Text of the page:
Wednesday, March 10, 2010

On the MET's Attila by: Samuel Ramey (I was the Pope)

Here's the funny thing about writing - you just never know who is going to be reading what you've written. In addition, you never know who is going to make a comment - as Yours Truly found out when I wrote a certain article about Danielle de Niese.

On March 6th, Scott Cantrell wrote a piece in the Dallas Morning News about the MET's production of Attila that prompted a comment by a member of the cast - more on that after some of the articles highlights. Cantrell wrote in part:
In 130 years, you'd think the Metropolitan Opera had covered the significant repertory. But not until last month, 164 years after its Venice premiere, did Verdi's Attila reach the MET. And it came with some starry names.

The sets were by Swiss architects Jacques Herzog and Pierre de Meuron, who have some Texas notoriety: Picked to expand Austin's Blanton Museum of Art, they withdrew in 1999 ... international outrage ensued. Costumes were by fashion maven Miuccia Prada. The conductor was Riccardo Muti, in his own belated Met debut.

It's hard to defend Verdi's opera about the head of the Huns as great music. The vocal writing is pretty formulaic, and at this early stage in his career Verdi had exactly three devices for accompaniment: insistent pulsings, arpeggios and oompahs.

The opera can be salvaged, sort of, by great singers, and by a director with real imagination. At the MET, it has, well, one of the former.

At Saturday's matinee reprise, Violeta Urmana, portraying the Roman princess Odabella, was announced as suffering from a cold ... ever thereafter, she sang and acted with a passion and expressiveness scarcely suggested by either her friends or foes.

Ildar Abdrazakov's Attila looked more like a bar bouncer than the scourge of Europe. His bass was pleasant enough, but when Samuel Ramey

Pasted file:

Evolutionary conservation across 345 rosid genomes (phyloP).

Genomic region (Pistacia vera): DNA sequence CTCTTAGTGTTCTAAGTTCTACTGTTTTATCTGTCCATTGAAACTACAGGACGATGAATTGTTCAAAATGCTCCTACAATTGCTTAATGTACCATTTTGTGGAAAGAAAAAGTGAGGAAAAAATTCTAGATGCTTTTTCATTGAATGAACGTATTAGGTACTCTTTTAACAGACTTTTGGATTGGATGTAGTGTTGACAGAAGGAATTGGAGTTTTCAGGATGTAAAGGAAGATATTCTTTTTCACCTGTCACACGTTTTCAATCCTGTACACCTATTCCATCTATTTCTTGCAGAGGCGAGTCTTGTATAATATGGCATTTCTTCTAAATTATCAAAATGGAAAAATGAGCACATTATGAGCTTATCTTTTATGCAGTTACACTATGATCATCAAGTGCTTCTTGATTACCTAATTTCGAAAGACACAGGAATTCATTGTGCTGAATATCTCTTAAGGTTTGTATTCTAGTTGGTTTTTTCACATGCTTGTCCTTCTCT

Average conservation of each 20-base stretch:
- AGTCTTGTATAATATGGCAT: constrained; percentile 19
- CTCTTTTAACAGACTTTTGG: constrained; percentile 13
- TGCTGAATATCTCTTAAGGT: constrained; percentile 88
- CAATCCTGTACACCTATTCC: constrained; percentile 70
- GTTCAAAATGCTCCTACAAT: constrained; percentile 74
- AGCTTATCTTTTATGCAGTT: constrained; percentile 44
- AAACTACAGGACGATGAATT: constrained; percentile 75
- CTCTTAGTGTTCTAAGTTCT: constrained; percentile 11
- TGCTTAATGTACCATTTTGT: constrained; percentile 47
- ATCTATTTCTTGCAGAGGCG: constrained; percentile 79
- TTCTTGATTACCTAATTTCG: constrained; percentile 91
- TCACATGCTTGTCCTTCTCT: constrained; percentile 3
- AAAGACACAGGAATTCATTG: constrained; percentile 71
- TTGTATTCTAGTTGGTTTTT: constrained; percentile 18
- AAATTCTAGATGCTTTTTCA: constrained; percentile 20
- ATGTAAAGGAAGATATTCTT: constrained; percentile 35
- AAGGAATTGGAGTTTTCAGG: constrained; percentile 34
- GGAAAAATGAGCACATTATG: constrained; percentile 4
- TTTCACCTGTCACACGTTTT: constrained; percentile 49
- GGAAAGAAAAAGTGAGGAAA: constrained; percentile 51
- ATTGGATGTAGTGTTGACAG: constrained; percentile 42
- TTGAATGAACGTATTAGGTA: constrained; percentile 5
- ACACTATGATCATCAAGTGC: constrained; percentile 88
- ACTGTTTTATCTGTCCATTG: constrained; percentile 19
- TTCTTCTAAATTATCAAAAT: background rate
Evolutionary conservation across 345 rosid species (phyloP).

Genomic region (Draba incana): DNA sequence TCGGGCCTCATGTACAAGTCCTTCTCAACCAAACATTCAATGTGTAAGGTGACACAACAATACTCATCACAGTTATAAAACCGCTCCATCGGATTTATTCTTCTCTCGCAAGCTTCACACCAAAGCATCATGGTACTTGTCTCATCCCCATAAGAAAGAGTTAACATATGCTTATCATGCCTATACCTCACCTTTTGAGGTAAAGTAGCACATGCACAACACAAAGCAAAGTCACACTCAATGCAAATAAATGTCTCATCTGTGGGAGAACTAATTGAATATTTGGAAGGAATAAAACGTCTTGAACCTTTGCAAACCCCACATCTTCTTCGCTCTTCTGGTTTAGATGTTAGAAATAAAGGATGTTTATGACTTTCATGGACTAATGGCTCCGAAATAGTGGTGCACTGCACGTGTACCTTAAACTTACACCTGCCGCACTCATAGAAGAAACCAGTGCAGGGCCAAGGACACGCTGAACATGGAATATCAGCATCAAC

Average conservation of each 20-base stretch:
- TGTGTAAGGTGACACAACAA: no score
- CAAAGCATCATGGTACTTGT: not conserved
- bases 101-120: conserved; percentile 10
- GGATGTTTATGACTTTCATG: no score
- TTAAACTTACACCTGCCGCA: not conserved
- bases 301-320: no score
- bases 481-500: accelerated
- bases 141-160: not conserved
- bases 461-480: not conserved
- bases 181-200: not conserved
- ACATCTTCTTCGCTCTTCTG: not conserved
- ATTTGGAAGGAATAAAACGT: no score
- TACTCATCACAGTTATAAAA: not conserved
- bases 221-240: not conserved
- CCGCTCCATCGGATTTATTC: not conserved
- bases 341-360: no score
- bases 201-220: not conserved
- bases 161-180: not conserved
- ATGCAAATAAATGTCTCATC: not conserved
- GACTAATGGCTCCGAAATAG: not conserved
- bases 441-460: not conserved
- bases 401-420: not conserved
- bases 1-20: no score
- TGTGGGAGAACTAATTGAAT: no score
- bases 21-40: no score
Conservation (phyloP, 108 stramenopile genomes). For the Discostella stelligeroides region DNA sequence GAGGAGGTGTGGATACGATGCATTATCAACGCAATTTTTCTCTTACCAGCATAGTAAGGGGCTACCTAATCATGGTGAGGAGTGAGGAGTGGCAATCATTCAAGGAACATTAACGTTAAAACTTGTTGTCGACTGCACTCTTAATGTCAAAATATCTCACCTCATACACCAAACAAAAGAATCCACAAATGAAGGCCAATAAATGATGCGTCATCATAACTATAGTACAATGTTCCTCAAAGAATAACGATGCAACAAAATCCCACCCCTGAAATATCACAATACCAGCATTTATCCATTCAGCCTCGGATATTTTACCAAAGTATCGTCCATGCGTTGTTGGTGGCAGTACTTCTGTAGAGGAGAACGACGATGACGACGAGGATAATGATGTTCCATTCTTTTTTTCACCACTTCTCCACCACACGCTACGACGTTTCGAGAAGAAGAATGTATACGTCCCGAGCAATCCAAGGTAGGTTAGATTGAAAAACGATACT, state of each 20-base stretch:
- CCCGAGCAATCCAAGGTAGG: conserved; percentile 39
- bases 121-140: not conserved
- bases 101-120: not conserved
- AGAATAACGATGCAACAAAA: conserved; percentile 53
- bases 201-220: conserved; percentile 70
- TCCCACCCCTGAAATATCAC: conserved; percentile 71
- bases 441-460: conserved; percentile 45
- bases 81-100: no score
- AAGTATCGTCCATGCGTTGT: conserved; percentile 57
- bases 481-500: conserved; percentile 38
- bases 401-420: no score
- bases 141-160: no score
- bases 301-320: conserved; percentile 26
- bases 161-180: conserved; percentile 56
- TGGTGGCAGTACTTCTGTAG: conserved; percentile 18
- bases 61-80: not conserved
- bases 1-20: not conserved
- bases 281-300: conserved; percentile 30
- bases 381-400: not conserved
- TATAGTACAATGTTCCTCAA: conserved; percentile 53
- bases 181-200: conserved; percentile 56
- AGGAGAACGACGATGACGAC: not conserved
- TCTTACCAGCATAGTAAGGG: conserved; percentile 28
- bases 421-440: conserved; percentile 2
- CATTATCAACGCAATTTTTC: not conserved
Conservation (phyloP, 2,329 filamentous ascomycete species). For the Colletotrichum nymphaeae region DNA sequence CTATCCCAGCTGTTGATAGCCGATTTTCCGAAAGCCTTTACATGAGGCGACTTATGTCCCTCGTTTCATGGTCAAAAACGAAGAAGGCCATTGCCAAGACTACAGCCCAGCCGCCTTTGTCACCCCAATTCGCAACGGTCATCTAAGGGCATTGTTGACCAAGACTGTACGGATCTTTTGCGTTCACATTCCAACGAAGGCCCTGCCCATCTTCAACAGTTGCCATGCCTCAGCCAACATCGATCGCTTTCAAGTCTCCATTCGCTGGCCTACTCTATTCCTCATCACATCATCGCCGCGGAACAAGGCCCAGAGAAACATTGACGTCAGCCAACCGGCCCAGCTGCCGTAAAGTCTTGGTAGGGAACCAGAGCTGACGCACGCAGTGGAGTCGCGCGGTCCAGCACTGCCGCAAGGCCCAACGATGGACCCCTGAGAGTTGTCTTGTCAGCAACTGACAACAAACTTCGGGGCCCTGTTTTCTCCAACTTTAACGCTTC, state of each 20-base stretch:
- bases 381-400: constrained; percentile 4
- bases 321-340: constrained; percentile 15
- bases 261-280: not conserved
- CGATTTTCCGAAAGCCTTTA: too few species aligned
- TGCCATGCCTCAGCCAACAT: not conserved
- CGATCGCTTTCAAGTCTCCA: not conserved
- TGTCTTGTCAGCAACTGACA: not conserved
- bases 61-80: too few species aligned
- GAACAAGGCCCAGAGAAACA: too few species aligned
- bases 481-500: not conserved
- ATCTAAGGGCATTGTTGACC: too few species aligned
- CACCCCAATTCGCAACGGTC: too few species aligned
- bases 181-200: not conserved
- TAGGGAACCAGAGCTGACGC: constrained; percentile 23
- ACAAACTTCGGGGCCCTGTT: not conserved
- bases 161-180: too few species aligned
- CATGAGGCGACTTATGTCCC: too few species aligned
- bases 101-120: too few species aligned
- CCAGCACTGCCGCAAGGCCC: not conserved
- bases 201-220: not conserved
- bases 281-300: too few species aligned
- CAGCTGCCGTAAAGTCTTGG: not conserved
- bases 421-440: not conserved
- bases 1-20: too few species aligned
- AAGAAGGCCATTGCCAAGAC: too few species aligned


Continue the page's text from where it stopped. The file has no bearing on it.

[L. as Leone] briefly appeared as the Roman bishop Leone, even through a wide wobble one was reminded how thrilling a great bass voice can be...

... Known for buildings of elegant finesse, [set designers] Herzog and de Meuron supplied a first-act pile of concrete slabs and rebar that looked like the aftermath of an earthquake. Scenes in the woods were set beneath, and in holes within, a wall of vegetation as dense as a tropical jungle. (The opera's setting, remember, is fifth-century Italy.) The chorus sang stirringly, but lined up downstage like half-buried Qin Dynasty warriors.

Muti and the orchestra made all that could be made of the score. Pierre Audi, who has some prominence in Europe, was listed as director, but there was little evidence of directorial concept – or, frankly, anything but the most obvious interactions among the dramatis personae.

The Prada costumes made much of crinkly dark crepe and what looked like Naugahyde. But the gold duds for the aborted Attila-Odabella wedding dazzled.
Now, as we all know, the MET is doing all sorts of "new and exciting" things this season - like the Luc Bondy Tosca for instance [pause for sighs of annoyance].

No matter the issues at the MET, we very rarely hear comments about productions from singers - and if we do, it's usually from a singer who is flapping their jaws just to get the publicity.